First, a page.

Search This Blog

Saturday, 17 October 2015

Lots of news from Mars, more strangeness from Pluto, and a new kind of volcano on the Moon...

If you've enjoyed this please share it on facebook, twitter, or whatever your favourite social media is.

Jason Wright's post on the 'Alien structure' story he's being mentioned in:

Jason Wrights name has been mentioned a lot this week, and the reason for this is his connection to the 'Alien Megastructure ' story.  Unfortunately, despite what a lot of news outlets are saying, we're still a very long way from being able to say that we've found a huge alien solar power farm orbiting a star. What is true is that we've found something, odd - a star seemingly orbited by lots of objects that don't look and act like anything we'd normally expect to see orbiting a star. It's also true that artificial structures of some kind is there in the running as an explanation - albeit an odds-very-much-against explanation (see my earlier post).

Above: A visualisation of a Dyson swarm, one possible kind of energy collecting mega structure. Courtesy of wikipedia commons.
Reputation counts for a lot in research, and some of the more sensational headlines out there might be damaging to Jason Wright's, so here's the post from his own blog (title link) dealing with the subject. For those of you wondering how he got involved in this, he has already written a paper on the idea of  'alien megastructures',  and part of the reason he has a good reputation for these things (and part of the reason he gets asked to investigate cool stuff like these mysterious objects) is his habit not assuming everything is caused by aliens.

Curiosity rover busy learning about the lake that once filled Gale crater

In this paper, published in Science magazine, the Curiosity team describes the lake that put down the sediments that fill the crater which Curiosity has made its new home. One thing that is clear is that, despite the fact that most climate models predict that Mars would have been a desert world even during its wettestt period, the lake must have persisted over thousands of years, fed by many tributaries.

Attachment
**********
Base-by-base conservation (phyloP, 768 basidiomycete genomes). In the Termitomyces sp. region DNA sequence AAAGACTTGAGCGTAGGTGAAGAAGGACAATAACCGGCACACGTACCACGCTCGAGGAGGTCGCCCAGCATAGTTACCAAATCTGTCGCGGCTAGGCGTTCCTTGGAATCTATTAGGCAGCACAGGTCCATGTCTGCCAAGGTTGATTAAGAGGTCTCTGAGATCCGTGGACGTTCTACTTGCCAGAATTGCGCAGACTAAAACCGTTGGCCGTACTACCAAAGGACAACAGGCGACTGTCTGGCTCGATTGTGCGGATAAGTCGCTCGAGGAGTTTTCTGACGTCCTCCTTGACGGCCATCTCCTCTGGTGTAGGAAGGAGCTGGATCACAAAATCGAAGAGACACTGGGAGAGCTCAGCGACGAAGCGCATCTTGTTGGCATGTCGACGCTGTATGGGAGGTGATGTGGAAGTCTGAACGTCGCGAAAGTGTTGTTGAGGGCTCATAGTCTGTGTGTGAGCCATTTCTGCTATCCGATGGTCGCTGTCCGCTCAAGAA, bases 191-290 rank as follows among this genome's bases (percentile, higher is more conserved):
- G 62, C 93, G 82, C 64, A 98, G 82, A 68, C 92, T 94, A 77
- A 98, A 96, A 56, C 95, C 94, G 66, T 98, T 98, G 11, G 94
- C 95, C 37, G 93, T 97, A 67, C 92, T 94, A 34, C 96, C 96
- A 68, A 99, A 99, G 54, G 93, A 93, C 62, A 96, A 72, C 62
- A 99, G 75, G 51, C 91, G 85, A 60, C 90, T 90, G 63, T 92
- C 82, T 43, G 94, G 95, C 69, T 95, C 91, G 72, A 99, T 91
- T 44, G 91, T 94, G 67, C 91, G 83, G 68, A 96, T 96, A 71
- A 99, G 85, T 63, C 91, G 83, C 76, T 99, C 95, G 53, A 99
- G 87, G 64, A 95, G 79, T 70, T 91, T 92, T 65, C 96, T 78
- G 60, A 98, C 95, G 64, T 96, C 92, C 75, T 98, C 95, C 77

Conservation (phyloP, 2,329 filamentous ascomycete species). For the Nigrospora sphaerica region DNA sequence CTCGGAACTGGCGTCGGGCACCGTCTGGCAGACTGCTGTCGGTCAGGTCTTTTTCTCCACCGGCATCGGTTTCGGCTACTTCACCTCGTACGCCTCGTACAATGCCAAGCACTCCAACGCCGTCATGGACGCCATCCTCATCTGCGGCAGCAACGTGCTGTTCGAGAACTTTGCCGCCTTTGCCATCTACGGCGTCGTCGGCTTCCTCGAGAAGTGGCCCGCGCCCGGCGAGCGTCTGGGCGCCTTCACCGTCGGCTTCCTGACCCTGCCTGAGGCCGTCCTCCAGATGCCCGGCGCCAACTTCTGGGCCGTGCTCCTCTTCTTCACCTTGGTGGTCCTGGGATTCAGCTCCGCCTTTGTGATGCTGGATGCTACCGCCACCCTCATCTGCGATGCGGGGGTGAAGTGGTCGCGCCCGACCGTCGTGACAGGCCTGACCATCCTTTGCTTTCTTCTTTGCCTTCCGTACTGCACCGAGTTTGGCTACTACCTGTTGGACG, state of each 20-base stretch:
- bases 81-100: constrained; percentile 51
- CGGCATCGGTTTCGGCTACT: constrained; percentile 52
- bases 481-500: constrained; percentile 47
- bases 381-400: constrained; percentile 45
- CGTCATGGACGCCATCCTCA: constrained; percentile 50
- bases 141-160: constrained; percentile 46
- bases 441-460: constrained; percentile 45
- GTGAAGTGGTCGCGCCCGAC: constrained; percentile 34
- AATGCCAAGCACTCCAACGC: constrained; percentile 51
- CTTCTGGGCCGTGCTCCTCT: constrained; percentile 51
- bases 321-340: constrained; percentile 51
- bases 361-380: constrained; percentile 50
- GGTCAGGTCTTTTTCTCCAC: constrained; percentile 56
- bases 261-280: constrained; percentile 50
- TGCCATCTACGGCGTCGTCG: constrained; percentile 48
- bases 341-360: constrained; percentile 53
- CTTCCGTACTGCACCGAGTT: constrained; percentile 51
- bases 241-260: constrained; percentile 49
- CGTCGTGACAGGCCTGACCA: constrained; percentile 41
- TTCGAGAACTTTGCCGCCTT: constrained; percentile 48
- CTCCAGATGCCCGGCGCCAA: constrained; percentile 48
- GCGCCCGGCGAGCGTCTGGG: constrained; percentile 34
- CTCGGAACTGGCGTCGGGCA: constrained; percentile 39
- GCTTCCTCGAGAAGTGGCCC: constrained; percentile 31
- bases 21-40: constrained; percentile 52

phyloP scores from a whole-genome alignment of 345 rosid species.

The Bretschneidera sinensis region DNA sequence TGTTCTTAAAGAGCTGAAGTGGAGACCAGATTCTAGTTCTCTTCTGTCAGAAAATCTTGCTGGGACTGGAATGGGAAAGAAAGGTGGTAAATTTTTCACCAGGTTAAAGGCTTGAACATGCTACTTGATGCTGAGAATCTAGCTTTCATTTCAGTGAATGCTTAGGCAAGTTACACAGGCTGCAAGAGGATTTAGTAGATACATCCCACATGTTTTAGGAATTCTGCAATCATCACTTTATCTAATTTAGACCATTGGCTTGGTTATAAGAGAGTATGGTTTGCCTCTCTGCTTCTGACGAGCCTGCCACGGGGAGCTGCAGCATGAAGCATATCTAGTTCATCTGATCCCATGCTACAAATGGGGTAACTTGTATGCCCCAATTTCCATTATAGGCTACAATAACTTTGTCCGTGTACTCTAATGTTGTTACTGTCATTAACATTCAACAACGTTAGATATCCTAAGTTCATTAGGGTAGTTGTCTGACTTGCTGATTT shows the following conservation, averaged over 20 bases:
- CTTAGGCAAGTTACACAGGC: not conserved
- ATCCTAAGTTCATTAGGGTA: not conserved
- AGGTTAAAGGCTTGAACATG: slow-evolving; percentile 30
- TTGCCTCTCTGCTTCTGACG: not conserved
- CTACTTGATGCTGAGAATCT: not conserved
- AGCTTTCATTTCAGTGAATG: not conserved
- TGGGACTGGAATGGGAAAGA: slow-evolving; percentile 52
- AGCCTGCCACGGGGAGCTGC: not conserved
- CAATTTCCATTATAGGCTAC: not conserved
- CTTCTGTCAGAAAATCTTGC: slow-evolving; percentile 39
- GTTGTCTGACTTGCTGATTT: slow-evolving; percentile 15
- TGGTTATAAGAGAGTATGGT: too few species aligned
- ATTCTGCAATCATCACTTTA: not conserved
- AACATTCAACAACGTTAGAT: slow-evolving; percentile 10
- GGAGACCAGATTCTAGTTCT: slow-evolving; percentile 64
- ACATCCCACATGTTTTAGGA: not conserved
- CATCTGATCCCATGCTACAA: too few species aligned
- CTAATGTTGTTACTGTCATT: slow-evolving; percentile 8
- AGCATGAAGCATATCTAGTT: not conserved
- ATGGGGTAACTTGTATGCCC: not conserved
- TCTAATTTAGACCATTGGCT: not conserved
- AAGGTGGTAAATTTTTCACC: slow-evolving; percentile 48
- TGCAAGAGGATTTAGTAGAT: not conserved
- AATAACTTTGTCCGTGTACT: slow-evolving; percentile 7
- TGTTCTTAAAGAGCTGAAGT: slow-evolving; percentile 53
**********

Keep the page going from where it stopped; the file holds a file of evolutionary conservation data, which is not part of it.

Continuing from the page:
Above: A CGI recreation of Gale crater lake, courtesy of Craig Covault
In a second paper (link here) evidence from the Curiosity rover gives a fairly clear picture of Gale crater lake as a habitable environment -unlike the very rare seeps of  ultra salty water thought to occasionally occur on Mars today the waters at gale support a chemistry hospitable to lie

Opportunity working  through Marathon valley before winter hits

The seemingly indestructible Opportunity Mars rover is working it's way through its science tasks at marathon valley - which has gotten its name because Opportunity had to travel almost exactly the distance of a marathon to reach it. That this little robot is still exploring Mars is fairly incredible, and right now its team are working to get their science investigations - searching for clay minerals related to water of a PH suitable fore life - done before the winter months arrive, and sunlight for the rovers solar panels becomes scarce.

Above: Marathon Valley, as seen by Opportunity rover. Courtesy of NASA/JPL

Massive flash floods on Mars

In one last piece of news, Mars has also seen far less friendly occurrences of water than gale crater: the European Mars Express orbiter has sent home images suggesting that volcanic activity may have melted ground ice, causing massive flash flooding - flooding that may well have continued from the time the majority of the planet froze up until geologically recent time.

Above: A deep channel carves through the landscape along the bottom edge of the image, its inner walls displaying layers, terraces and streamlined islands eroded by the outflowing water. Courtesy of ESA.